By Kahi Pacarro Photos Jeff Hawe
The chopper lifted off from the rocky coastline of northern Lanai with the doors off and an expediency to keep us on schedule. We buzzed past Kai Lenny as he paddled in from Maui.
Just the day before, he hydrofoiled from Hawaii Island through the Alenuihaha Channel to Maui, and was on a mission to travel between all the islands on human and wind power in less than a single week.
Our cheers were drowned out by the beating of the helicopter blades, but we yelled nonetheless. What he was doing was unprecedented and so was the task we were attempting: pulling off a statewide cleanup in less than a week meant a non-stop itinerary including planes, sailboats, powerboats, a ferry, and this helicopter.
As Kai arrived to Lanai, half our crew remained to finish cleaning and to greet him while the other half were off to Molokai to set up the second cleanup that same day. Problem was, we weren’t sure where we were going.
The flight was quick but the memory will last a lifetime. Screaming over the ocean at 80 mph and 30 feet above the surface is thrilling, but our landing was unforgettable. Time is money when flying a chopper and we had a schedule to keep.
When the pilot found a suitable landing spot he muttered over the static “this will work”. Perhaps this was the mark on the map, but we were pretty sure it wasn’t. He dive bombed towards an open pasture causing our eyes to bulge, jaws to clench, and few of us to touch cotton. Pulling up just before imminent danger, he gently placed us in an open field surrounded with NO TRESPASSING signs that we didn’t see until later. The feeling of land temporarily allowed our hearts to calm down.
The helicopter lifted off as quickly as it had landed and headed back to Lanai to continue shuttling crew and clarify the actual landing spot. To the few locals nearby, the speed of the maneuver looked like we had crash landed and a big white pickup truck was speeding towards us blazing its own road through the grassy field with an SUV closely behind.
We stood there with our bags and beach cleanup signs, looking at each other and a member of our party said “This could go one of two ways.” The driver didn’t even wait for the SUV and as the giant tanned bruddah stepped out of the truck – in what seemed like slow motion – and our hearts were once again beating at full speed. Locking his eyes on us without a smile he says in a deep voice, “And you are?”
Our adventure started just a day and a half earlier and we had already hosted a cleanup in Pololu Valley on Hawaii Island, Kite Beach on Maui and Maunalei Bay on Lanai. The goal was to cleanup a dirty beach on every main Hawaiian Island in order to raise awareness about the global scale of plastic pollution.
We were also highlighting Kai Lenny’s commitment to leading by example and spreading the message further than the shores of Hawaii. He would be doing this by hydrofoiling between every island and meeting us at the beach cleanup.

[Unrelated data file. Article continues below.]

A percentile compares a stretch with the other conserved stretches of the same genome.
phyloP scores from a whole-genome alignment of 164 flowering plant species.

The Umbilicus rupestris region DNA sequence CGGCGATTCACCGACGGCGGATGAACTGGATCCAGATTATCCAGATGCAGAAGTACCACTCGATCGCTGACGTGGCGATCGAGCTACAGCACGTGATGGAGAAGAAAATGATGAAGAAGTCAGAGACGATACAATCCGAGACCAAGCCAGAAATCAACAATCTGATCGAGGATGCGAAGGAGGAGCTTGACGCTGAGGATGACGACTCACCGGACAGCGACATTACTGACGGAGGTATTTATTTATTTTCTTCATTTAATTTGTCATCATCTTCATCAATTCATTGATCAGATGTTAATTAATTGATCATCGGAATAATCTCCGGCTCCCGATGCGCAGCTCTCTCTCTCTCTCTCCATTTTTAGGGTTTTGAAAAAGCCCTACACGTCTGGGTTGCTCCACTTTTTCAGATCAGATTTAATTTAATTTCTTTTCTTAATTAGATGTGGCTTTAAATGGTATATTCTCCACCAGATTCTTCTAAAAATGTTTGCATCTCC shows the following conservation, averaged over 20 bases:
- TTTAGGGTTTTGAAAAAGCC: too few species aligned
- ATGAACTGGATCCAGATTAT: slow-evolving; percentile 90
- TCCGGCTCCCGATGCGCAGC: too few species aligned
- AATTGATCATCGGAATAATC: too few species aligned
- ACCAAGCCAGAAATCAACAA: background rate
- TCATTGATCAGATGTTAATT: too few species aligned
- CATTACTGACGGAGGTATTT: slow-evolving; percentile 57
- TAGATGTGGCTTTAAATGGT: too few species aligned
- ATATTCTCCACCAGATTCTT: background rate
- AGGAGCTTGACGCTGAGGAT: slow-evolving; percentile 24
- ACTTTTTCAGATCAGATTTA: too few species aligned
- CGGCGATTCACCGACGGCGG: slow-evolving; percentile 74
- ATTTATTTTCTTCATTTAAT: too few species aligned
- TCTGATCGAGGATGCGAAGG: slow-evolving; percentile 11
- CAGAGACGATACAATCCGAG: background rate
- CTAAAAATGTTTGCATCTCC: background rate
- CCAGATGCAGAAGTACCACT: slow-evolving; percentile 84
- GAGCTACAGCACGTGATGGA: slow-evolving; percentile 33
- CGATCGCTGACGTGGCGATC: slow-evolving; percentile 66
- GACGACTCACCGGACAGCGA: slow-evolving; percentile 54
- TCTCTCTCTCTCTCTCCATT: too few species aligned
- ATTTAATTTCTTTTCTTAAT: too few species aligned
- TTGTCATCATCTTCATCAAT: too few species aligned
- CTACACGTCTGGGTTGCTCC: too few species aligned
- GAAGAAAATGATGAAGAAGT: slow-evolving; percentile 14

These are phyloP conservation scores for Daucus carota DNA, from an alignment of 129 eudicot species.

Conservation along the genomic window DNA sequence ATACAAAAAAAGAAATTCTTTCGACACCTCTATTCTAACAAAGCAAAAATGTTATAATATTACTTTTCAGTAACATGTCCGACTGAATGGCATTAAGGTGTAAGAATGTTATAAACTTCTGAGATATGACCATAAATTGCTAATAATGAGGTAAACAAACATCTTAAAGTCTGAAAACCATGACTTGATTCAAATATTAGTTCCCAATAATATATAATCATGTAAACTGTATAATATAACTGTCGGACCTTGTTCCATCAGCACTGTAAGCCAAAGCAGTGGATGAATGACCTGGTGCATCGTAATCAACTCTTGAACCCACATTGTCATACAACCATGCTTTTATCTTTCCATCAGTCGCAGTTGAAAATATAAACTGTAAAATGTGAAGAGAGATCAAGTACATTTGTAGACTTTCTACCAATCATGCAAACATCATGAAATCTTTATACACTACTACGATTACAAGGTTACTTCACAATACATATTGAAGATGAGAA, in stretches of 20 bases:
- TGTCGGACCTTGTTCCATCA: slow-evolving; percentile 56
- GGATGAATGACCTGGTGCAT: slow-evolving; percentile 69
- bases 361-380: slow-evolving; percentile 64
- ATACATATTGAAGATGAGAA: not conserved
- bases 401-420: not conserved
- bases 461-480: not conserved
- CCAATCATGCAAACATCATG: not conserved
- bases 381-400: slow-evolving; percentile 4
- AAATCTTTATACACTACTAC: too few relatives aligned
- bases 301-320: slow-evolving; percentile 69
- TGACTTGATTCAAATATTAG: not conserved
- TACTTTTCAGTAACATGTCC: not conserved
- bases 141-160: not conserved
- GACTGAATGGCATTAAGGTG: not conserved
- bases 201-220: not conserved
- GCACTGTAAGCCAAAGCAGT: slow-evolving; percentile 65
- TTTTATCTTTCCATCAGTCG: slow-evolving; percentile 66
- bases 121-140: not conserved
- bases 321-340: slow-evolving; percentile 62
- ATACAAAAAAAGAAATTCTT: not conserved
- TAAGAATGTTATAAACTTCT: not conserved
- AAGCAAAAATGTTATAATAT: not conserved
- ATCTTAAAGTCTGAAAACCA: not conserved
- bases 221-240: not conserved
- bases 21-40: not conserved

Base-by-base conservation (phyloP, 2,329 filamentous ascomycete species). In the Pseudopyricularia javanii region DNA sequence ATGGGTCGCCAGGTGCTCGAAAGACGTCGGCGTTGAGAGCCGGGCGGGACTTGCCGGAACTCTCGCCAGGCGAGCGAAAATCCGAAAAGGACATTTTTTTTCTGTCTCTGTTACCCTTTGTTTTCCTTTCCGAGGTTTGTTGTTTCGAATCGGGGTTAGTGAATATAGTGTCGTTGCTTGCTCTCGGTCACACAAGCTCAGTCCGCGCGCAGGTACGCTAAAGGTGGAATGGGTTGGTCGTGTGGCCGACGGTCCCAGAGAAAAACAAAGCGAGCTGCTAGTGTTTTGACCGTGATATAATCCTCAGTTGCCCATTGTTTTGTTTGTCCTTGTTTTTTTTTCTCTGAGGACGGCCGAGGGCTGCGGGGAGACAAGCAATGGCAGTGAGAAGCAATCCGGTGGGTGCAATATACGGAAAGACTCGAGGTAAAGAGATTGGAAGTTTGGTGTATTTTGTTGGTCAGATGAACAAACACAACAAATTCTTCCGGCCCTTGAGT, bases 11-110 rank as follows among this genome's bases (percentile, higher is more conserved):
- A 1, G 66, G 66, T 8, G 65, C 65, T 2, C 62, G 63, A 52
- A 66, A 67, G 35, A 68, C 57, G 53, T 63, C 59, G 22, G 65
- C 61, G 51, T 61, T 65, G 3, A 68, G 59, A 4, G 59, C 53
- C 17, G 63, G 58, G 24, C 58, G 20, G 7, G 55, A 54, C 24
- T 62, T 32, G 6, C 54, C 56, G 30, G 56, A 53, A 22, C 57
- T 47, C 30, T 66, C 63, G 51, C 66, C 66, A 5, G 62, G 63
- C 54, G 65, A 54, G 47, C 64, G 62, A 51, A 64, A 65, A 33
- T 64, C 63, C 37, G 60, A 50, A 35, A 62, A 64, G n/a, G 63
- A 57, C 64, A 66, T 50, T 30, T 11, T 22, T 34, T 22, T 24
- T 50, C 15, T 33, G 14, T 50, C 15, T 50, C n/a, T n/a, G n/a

When Kai first set off from the remote beach of Pololu at the top of Hawai’i Island, the task ahead seemed daunting. Both from our side at Sustainable Coastlines Hawaii but also from his side tackling some of the world’s most dangerous channels on nothing more than human and wind power. Luckily with both our experiences, although we’d never done it before, we knew we could.
But here we were, on Molokai at risk of taking some major lickings after landing unbeknownst on private property. To answer the man’s question of “And you are?” We quickly responded in deadpan voices, “Uh, we’re with Sustainable Coastlines Hawaii.”
Every August, we visit Molokai to host a huge cleanup at Mo’omomi Beach. We also present at schools and even at the local watering hole about the detriments of plastic overuse and how we can keep our coastlines clean. Luckily for us, Molokai is a tight knit community and Uncle knew of us. His posture quickly changed and a smile revealed the reason why this awesome island is also known as the Friendly Isle.
As the SUV rolled up, he gave them a nod signifying all was good. We told him we were headed to Pu’u O Hoku Ranch to cleanup, to which Uncle had a bit of a chuckle. We were about 8 miles off course. He showed us a nice shady patch and the local store where we could relax and then bid us a warm “Aloha”. We were still stranded, but like life tends to do when you allow it, everything worked out fine. We grabbed a ride to the Ranch, met up with the rest of the crew including Kai and removed roughly 6,000 lbs of debris off a coastline that according to the locals, had never been cleaned before.
The journey continued and we cleaned Oahu and Kauai. The whole project was a huge success with 326 people volunteering to remove 11,049 pounds of debris off of our coastlines.
Join us during our next adventure and learn more at sustainablecoasltineshawaii.org.
Kahi Pacarro is the Executive Director for Sustainable Coastlines Hawaii.